Phillipps said it's not surprising that failure-focused events are springing up in the tech world — where failure is often viewed as a career-building step rather than a career-ending catastrophe. “We've all failed,” she said, “and it's a perfectly acceptable story to share because it comes with the territory of trying something new or creating something that's never been built. Failure is an inevitable part of the process.”
Failure Is Catching On
At the same time, failure is “highly mobile,” according to Phillipps; entrepreneurs are just early adopters of a widely applicable educational format. She recently addressed a group of architects on the value of failure, and there are signs that other industries are embracing the concept of learning from mistakes, too. In 2009, Honda released “Failure: The Secret to Success,” an eight-minute documentary that provided an inside look at the mishaps of Honda racers, designers, and engineers, and how they drew upon failure to motivate them to succeed. The response was so positive that Honda followed up in 2010 by inviting five “thought leaders” from different backgrounds to record short videos talking about their own experiences with failure.
Meanwhile, a session at the 2011 TEDx Toronto conference titled “Doctors make mistakes: Can we talk about that?” has been viewed more than 630,000 times on YouTube. In the session, Toronto emergency-room physician and CBC radio host Brian Goldman, M.D., tells of some of the mistakes he's made over the course of his career. He discusses how failure presents opportunities for improvement, and he calls on other doctors to start talking about mistakes.
David Ring, M.D., a respected hand and arm surgeon at Massachusetts General Hospital, has done just that. Ring chose to open up about a mistake he made — a few years ago, he performed the wrong hand surgery on a patient — and he's become a popular invited speaker as a result. He and his colleagues from Massachusetts General and Harvard Medical School later detailed the series of missteps that led to the mistake, as well as the safety procedures enacted as a result, in The New England Journal of Medicine. Since that very public admission of error, Ring said he went on what he calls the “Wrong Procedure World Tour,” speaking in front of medical groups and organizations interested in improving their own patientsafety programs. “I wasn't surprised when people started asking me to come speak,” he said. “I think people are craving these conversations.”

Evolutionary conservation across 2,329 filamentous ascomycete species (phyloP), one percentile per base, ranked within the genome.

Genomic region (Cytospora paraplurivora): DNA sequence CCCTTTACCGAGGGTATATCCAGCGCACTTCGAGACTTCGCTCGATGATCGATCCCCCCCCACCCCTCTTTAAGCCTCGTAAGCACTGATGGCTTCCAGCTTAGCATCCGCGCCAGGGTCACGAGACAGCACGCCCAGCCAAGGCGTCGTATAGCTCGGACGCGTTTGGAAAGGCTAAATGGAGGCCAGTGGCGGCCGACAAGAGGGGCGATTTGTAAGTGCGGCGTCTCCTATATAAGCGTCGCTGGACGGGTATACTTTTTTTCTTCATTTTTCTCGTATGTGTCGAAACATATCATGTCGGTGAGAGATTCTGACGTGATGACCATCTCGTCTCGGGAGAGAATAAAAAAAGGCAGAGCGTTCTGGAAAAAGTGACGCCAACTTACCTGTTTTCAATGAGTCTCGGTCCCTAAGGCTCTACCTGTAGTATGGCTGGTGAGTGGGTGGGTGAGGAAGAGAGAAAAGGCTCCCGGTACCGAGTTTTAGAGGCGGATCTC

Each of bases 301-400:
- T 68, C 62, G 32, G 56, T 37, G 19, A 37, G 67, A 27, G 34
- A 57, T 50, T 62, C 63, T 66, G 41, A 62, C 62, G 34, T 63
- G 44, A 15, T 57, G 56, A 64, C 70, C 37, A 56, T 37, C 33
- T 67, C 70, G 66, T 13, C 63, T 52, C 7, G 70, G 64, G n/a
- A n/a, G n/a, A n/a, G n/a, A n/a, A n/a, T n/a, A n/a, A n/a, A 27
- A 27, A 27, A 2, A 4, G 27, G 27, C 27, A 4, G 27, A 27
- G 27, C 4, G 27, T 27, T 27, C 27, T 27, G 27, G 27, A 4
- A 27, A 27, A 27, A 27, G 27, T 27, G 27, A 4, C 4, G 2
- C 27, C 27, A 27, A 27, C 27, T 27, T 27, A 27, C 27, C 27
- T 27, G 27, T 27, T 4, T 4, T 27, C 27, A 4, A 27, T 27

Health-care providers aren't the only ones discussing their mistakes on the conference stage. This month in Chicago, pastors from around the Midwest will gather for the fourth Epic Fail Pastors Conference, the brainchild of J.R. Briggs, a blogger and pastor at The Renew Community in Lansdale, Pa. Prior to launching Epic Fail Pastors, Briggs left most conferences feeling dejected rather than inspired. “All these conferences had interesting speakers,” he said, “but I found myself walking away saying either I feel really crappy or this is really irrelevant to my life.”
Fed up, Briggs dashed off a blog post proposing a conference where nobody was allowed to talk about the success they had achieved; instead speakers had to share how they failed in ministry. “The value in that,” he said, “would be helping pastors embrace failure and see failure as an invitation to growth and an opportunity for grace and healing.” Almost immediately, his inbox started filling up. “No blog post I've ever written has had more hits,” he said. “It was both exciting and tragic. Exciting because it was clear